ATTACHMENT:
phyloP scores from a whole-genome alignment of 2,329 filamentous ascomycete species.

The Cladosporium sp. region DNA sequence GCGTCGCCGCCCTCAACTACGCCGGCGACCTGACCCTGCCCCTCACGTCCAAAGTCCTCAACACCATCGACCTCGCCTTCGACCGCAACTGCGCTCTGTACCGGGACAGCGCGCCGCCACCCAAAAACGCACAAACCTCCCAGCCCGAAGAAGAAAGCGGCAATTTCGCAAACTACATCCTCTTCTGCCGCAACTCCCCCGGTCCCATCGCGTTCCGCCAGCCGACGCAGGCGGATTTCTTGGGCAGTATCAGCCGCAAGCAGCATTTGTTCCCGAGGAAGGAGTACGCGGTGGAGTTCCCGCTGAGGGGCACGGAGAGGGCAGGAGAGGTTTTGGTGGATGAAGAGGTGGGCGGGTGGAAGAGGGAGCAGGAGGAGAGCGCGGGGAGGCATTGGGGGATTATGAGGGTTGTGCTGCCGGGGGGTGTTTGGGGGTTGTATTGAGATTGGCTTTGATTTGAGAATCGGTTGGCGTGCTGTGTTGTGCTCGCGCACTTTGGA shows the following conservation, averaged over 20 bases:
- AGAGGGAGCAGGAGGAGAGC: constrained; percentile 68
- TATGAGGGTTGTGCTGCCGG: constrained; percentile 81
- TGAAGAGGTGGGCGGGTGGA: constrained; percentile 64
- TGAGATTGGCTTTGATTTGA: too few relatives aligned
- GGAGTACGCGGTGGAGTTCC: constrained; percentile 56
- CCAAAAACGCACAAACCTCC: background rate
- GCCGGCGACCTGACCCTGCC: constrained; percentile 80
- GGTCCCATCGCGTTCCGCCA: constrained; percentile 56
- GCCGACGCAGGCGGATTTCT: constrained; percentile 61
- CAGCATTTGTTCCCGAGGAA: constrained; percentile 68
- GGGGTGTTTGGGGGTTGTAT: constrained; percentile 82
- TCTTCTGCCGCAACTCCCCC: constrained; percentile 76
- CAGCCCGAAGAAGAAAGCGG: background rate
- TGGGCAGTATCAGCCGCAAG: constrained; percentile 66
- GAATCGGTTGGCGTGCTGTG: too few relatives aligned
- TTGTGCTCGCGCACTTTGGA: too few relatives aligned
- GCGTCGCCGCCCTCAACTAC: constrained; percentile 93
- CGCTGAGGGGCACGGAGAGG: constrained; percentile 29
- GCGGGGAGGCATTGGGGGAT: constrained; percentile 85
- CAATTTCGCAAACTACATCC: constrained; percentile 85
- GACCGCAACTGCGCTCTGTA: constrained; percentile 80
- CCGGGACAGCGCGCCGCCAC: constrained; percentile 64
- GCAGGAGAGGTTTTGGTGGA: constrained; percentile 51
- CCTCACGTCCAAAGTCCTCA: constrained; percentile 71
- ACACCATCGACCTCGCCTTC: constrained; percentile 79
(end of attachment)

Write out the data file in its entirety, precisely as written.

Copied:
phyloP scores from a whole-genome alignment of 2,329 filamentous ascomycete species.

The Cladosporium sp. region DNA sequence GCGTCGCCGCCCTCAACTACGCCGGCGACCTGACCCTGCCCCTCACGTCCAAAGTCCTCAACACCATCGACCTCGCCTTCGACCGCAACTGCGCTCTGTACCGGGACAGCGCGCCGCCACCCAAAAACGCACAAACCTCCCAGCCCGAAGAAGAAAGCGGCAATTTCGCAAACTACATCCTCTTCTGCCGCAACTCCCCCGGTCCCATCGCGTTCCGCCAGCCGACGCAGGCGGATTTCTTGGGCAGTATCAGCCGCAAGCAGCATTTGTTCCCGAGGAAGGAGTACGCGGTGGAGTTCCCGCTGAGGGGCACGGAGAGGGCAGGAGAGGTTTTGGTGGATGAAGAGGTGGGCGGGTGGAAGAGGGAGCAGGAGGAGAGCGCGGGGAGGCATTGGGGGATTATGAGGGTTGTGCTGCCGGGGGGTGTTTGGGGGTTGTATTGAGATTGGCTTTGATTTGAGAATCGGTTGGCGTGCTGTGTTGTGCTCGCGCACTTTGGA shows the following conservation, averaged over 20 bases:
- AGAGGGAGCAGGAGGAGAGC: constrained; percentile 68
- TATGAGGGTTGTGCTGCCGG: constrained; percentile 81
- TGAAGAGGTGGGCGGGTGGA: constrained; percentile 64
- TGAGATTGGCTTTGATTTGA: too few relatives aligned
- GGAGTACGCGGTGGAGTTCC: constrained; percentile 56
- CCAAAAACGCACAAACCTCC: background rate
- GCCGGCGACCTGACCCTGCC: constrained; percentile 80
- GGTCCCATCGCGTTCCGCCA: constrained; percentile 56
- GCCGACGCAGGCGGATTTCT: constrained; percentile 61
- CAGCATTTGTTCCCGAGGAA: constrained; percentile 68
- GGGGTGTTTGGGGGTTGTAT: constrained; percentile 82
- TCTTCTGCCGCAACTCCCCC: constrained; percentile 76
- CAGCCCGAAGAAGAAAGCGG: background rate
- TGGGCAGTATCAGCCGCAAG: constrained; percentile 66
- GAATCGGTTGGCGTGCTGTG: too few relatives aligned
- TTGTGCTCGCGCACTTTGGA: too few relatives aligned
- GCGTCGCCGCCCTCAACTAC: constrained; percentile 93
- CGCTGAGGGGCACGGAGAGG: constrained; percentile 29
- GCGGGGAGGCATTGGGGGAT: constrained; percentile 85
- CAATTTCGCAAACTACATCC: constrained; percentile 85
- GACCGCAACTGCGCTCTGTA: constrained; percentile 80
- CCGGGACAGCGCGCCGCCAC: constrained; percentile 64
- GCAGGAGAGGTTTTGGTGGA: constrained; percentile 51
- CCTCACGTCCAAAGTCCTCA: constrained; percentile 71
- ACACCATCGACCTCGCCTTC: constrained; percentile 79